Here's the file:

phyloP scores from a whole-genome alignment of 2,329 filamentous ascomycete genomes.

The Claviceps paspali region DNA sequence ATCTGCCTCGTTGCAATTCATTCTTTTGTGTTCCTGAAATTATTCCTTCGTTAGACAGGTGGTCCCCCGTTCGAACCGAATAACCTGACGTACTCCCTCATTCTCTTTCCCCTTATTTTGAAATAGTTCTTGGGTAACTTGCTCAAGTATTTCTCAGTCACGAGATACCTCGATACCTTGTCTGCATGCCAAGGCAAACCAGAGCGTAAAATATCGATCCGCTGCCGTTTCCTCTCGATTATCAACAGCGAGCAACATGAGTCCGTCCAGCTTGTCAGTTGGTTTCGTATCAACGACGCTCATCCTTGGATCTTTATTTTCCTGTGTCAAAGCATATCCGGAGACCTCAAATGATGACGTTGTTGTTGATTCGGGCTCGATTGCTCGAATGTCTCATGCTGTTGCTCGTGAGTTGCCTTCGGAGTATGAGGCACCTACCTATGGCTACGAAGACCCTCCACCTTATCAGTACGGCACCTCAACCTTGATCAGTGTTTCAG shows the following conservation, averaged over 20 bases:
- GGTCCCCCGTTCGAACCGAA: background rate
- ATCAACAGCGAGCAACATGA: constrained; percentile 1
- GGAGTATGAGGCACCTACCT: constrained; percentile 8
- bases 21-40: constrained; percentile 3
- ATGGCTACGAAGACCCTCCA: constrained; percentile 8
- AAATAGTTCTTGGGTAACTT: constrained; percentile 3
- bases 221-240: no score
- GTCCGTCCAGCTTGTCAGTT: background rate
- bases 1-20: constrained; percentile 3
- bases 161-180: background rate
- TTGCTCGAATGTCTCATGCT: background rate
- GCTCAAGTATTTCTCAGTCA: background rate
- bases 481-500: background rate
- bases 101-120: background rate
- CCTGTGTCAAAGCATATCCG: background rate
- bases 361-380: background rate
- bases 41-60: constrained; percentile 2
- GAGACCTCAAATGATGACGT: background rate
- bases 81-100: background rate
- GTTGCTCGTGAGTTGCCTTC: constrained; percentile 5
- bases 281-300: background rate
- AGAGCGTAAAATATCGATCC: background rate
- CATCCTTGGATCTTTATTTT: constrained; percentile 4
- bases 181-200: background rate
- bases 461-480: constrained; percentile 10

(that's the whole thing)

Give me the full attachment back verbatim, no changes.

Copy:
phyloP scores from a whole-genome alignment of 2,329 filamentous ascomycete genomes.

The Claviceps paspali region DNA sequence ATCTGCCTCGTTGCAATTCATTCTTTTGTGTTCCTGAAATTATTCCTTCGTTAGACAGGTGGTCCCCCGTTCGAACCGAATAACCTGACGTACTCCCTCATTCTCTTTCCCCTTATTTTGAAATAGTTCTTGGGTAACTTGCTCAAGTATTTCTCAGTCACGAGATACCTCGATACCTTGTCTGCATGCCAAGGCAAACCAGAGCGTAAAATATCGATCCGCTGCCGTTTCCTCTCGATTATCAACAGCGAGCAACATGAGTCCGTCCAGCTTGTCAGTTGGTTTCGTATCAACGACGCTCATCCTTGGATCTTTATTTTCCTGTGTCAAAGCATATCCGGAGACCTCAAATGATGACGTTGTTGTTGATTCGGGCTCGATTGCTCGAATGTCTCATGCTGTTGCTCGTGAGTTGCCTTCGGAGTATGAGGCACCTACCTATGGCTACGAAGACCCTCCACCTTATCAGTACGGCACCTCAACCTTGATCAGTGTTTCAG shows the following conservation, averaged over 20 bases:
- GGTCCCCCGTTCGAACCGAA: background rate
- ATCAACAGCGAGCAACATGA: constrained; percentile 1
- GGAGTATGAGGCACCTACCT: constrained; percentile 8
- bases 21-40: constrained; percentile 3
- ATGGCTACGAAGACCCTCCA: constrained; percentile 8
- AAATAGTTCTTGGGTAACTT: constrained; percentile 3
- bases 221-240: no score
- GTCCGTCCAGCTTGTCAGTT: background rate
- bases 1-20: constrained; percentile 3
- bases 161-180: background rate
- TTGCTCGAATGTCTCATGCT: background rate
- GCTCAAGTATTTCTCAGTCA: background rate
- bases 481-500: background rate
- bases 101-120: background rate
- CCTGTGTCAAAGCATATCCG: background rate
- bases 361-380: background rate
- bases 41-60: constrained; percentile 2
- GAGACCTCAAATGATGACGT: background rate
- bases 81-100: background rate
- GTTGCTCGTGAGTTGCCTTC: constrained; percentile 5
- bases 281-300: background rate
- AGAGCGTAAAATATCGATCC: background rate
- CATCCTTGGATCTTTATTTT: constrained; percentile 4
- bases 181-200: background rate
- bases 461-480: constrained; percentile 10